There may be times when you want to drum up some new business by entertaining a would-be or existing client, but you may be unsure if you can reclaim the costs from your contracting business.
HMRC have a complex set of rules which determine the tax treatment of entertainment costs – a notorious ‘grey area’ due to the fact that most scenarios where clients are being entertained also involve providing a benefit to those hosting events.
What counts as an ‘entertainment’ expense?
According to HMRC, there are two types of entertainment expense.
- ‘business entertainment’ of clients – e.g. discussing a particular business project or forming or maintaining a business connection
- ‘non-business entertainment’ of clients – e.g. entertaining a business acquaintance for social reasons
The definition is important, as although entertainment expenses are not typically deductible against your company’s profits if they are true ‘business’ costs, you (personally) will not be taxed on the benefit of the cost of entertainment.
Benefits-in-kind attract additional income tax and NIC liabilities for directors.
What about the VAT element, can this be reclaimed?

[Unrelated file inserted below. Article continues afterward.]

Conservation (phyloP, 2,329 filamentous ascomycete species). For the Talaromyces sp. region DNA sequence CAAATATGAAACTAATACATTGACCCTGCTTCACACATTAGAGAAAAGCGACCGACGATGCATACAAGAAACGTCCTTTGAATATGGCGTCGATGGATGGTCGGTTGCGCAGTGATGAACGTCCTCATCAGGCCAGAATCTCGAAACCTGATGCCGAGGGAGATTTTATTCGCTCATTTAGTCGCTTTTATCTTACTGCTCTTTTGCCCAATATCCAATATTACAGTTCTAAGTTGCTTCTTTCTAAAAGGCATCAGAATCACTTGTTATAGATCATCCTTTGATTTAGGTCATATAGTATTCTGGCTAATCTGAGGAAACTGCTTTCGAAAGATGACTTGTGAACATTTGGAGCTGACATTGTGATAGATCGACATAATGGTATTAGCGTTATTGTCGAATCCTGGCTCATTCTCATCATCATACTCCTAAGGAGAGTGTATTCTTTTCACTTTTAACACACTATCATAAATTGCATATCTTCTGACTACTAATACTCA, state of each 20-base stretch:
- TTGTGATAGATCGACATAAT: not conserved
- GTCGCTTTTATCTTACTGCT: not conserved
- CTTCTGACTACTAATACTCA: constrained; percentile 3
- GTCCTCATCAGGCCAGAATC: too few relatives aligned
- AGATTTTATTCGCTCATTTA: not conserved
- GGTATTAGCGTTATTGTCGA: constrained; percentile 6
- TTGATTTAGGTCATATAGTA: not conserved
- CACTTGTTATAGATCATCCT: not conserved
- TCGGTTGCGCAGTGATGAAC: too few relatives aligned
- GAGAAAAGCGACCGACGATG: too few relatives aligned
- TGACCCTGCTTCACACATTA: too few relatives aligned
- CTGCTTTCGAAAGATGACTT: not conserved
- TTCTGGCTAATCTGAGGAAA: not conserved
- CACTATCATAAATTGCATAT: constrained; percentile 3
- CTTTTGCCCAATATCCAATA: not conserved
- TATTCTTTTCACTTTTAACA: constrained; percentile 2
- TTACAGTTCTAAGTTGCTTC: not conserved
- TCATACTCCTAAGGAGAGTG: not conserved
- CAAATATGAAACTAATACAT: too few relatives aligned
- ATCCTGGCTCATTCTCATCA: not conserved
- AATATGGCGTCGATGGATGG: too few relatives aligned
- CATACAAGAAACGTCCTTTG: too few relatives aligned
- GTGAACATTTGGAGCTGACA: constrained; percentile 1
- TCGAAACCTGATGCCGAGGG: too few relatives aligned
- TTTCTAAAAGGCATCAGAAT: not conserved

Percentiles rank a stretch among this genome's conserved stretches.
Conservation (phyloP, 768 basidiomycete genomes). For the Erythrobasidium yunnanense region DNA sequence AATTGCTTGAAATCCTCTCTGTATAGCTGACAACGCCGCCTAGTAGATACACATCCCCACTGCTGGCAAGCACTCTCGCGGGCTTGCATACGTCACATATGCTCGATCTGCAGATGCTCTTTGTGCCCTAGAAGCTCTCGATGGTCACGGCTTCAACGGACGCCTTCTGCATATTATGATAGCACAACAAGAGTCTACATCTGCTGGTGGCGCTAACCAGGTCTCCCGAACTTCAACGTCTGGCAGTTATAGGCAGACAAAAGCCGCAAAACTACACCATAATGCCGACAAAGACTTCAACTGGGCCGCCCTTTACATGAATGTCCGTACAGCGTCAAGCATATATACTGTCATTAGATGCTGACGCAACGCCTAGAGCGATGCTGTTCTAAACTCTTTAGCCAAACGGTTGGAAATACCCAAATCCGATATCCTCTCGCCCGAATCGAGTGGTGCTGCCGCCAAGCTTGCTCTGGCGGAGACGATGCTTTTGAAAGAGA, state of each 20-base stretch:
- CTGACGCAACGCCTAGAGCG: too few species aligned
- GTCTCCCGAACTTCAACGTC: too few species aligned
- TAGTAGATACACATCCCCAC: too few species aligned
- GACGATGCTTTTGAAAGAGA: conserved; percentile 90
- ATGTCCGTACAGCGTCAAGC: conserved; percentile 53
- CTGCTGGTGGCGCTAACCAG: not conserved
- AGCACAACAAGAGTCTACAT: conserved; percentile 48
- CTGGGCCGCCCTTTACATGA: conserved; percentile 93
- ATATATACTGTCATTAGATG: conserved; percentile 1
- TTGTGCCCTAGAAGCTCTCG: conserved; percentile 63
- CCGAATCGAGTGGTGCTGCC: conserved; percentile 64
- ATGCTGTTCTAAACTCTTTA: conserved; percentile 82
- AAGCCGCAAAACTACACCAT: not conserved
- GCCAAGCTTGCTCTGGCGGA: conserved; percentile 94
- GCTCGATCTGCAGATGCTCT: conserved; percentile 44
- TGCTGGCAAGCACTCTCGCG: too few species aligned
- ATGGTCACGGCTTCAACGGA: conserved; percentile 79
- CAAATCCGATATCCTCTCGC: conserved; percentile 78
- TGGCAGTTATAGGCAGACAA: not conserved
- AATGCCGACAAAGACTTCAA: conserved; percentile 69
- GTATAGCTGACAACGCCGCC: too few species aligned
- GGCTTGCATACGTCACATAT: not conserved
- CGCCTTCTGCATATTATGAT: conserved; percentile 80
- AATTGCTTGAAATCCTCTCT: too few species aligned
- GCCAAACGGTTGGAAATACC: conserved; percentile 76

Unless you are hosting an event for your employees which is wholly and exclusively for the purpose of the trade (see below), you cannot reclaim VAT on business entertainment.
If you host an event which contains both staff and non-staff personnel, you can only reclaim the VAT element on your employees’ costs. However, once again, the rules are complex, for example; if an employee is acting as a ‘host’, or an ‘overseas customer’ is included.
Is it still worth putting business entertainment expenses through my company?
Although entertainment expenses cannot be offset against your company’s Corporation Tax bill, they are a legitimate business expense and represent a more tax-efficient way of paying for entertainment costs than using your personal post-tax income.
If you decide to pay for business entertainment costs out of your own pocket, you will have to pay income tax on the dividends/salary you extract from your company first.
Clearly, any expenses you do process through your company must be genuine business costs, and not ‘excessive’. Taking a prospective client for a £1,000 business lunch, for example, would be hard to justify.
If you have any doubts over a particular expense, we recommend you ask your accountant for their opinion.
What about an annual party for your own company?
You can reclaim one type of entertainment expense back from your company without the need to consult an HMRC tax manual – the costs related to an annual company event, typically the Christmas party. As long as you don’t reclaim more than £150 per head. You can find out more in this dedicated guide.
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